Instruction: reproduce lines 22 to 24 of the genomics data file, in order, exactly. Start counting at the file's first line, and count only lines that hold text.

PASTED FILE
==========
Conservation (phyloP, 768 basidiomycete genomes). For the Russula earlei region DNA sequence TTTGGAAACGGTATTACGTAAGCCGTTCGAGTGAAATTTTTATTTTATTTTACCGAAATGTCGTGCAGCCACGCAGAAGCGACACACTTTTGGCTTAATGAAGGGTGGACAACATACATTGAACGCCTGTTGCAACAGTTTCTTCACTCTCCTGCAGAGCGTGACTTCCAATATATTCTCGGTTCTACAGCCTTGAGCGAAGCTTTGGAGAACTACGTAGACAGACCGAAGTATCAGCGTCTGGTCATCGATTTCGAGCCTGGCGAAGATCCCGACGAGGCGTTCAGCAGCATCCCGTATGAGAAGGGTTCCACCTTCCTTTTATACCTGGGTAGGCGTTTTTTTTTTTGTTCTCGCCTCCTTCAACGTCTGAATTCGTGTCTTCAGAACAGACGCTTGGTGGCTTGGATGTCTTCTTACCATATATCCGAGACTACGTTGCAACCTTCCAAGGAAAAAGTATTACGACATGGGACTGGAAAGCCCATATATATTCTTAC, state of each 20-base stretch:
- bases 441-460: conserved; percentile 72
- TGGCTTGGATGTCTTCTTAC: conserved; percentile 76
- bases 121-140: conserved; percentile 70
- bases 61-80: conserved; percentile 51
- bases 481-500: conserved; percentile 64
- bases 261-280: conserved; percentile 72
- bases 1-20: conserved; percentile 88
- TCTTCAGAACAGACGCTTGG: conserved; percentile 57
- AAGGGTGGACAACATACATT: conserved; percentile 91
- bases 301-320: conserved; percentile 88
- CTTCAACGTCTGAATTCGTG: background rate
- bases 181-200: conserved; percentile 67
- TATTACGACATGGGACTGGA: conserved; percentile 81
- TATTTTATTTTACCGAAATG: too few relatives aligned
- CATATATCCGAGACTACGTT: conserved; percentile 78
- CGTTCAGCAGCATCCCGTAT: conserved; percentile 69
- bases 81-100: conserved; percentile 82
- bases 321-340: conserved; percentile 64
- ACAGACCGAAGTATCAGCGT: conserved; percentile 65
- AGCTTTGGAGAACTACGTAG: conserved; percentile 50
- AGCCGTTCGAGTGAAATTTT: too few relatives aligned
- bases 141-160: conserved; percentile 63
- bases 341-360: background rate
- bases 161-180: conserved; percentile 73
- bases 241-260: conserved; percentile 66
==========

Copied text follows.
- AGCCGTTCGAGTGAAATTTT: too few relatives aligned
- bases 141-160: conserved; percentile 63
- bases 341-360: background rate